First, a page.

Arnold Gesell was the preeminent authority on child developent in the mid-twentieth century United States. His books with Ilg and Ames, including Infant & Child in the Culture of Today and Your Child from Five to Ten, were best sellers that influenced Dr. Benjamin Spock and child-centered parenting approaches. Written in a style that was accessible to parents, the books described normal development of children based on extensive research on a small group of high socio-economic children in New England.
A student of Stanley Hall and proponent of biological and evolutionary theories of human development, Gesell's work fell front and center in the nature-nurture debate in psychological theory. As biological theories from the early twentieth century gave way to the systems theories of the latter half of the century, Gesell's work faded from the studies of child development.
Gesell and his co-researchers pioneered the use of film, along with other observational and developmental measures of the day, to follow children from infancy to adolescence. Later, Ames expanded the research with children of other socio-economic backgrounds; and in the 1977 revision of The Child from Five to Ten states that 'the child of five to ten still grows in the same way and acts in relatively the same way as he did thirty years ago, and for many years before that.' (Gesell, et al, 1977)
Reading the book today, one is struck by the recognition that in most ways children of today follow the same patterns of development, though the culture and environment are dramatically different. To disregard the value of these extensive observations of normal child development leaves a void in our understanding of child behavior that is irreplaceable by any subsequent research in the field.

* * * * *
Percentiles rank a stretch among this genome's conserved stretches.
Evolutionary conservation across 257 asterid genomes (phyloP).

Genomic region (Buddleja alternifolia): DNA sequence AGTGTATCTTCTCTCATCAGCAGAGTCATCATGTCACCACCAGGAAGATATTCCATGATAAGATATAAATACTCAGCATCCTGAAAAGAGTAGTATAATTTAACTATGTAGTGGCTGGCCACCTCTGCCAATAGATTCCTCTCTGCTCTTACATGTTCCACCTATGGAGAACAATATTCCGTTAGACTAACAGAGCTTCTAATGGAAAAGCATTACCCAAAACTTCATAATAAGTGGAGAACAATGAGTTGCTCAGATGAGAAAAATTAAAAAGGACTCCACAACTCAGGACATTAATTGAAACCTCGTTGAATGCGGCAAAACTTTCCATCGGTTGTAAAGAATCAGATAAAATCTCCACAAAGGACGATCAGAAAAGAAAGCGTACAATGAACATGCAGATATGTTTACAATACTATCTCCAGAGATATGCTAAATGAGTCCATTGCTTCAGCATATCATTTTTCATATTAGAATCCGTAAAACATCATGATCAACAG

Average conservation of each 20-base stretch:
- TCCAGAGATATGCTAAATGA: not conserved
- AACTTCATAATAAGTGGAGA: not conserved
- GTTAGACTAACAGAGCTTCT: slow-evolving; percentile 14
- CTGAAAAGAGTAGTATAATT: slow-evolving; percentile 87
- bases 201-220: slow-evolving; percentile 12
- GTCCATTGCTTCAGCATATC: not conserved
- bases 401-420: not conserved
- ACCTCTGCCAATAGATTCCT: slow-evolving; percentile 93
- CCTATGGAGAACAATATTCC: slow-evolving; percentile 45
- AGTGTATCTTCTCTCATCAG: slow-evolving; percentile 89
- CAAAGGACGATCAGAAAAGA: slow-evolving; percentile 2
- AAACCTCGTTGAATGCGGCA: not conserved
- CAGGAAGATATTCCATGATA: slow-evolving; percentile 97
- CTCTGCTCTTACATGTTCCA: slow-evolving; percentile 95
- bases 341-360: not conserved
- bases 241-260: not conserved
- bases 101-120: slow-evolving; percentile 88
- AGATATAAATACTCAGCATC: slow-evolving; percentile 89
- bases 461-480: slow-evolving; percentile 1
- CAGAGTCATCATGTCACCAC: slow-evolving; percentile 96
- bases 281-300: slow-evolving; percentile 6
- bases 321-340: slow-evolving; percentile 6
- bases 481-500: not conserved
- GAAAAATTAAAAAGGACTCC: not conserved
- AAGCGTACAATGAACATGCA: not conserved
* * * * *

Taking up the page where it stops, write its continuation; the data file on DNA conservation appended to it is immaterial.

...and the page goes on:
The books of Gesell, Ilg, and Ames, including the age-level books by Ames listed below, are filled with valuable information to guide parents to understand the process of their child's development through the elementary years and into adolescence. Their descriptions of 'growth gradients' in areas from emotional expression to school life and philosophic outlook give parents a picture of where their child has been, where he is now, and where he is going; and, lead to numerous 'Ah-hah' moments that help us understand the child's behavior.
Patterns in Child Development
Gesell, Ilg, & Ames propose a sequence of stages in child development that follow a pattern of equilibrium and disequilibrium interweaving in a steady progression to maturity. Though they offer approximate ages for each stage, they caution that children's individual progress through childhood is affected by many internal and external influences.
The pattern of equilibrium and disequilibrium begins in infancy and progresses in rapid cycles to a period of equilibrium and consolidation at age five. It is at this age that the elementary-school years begin and where we will begin our exporation of these patterns.
Next > The Five-Year Old Child
Book Series by Louise Bates Ames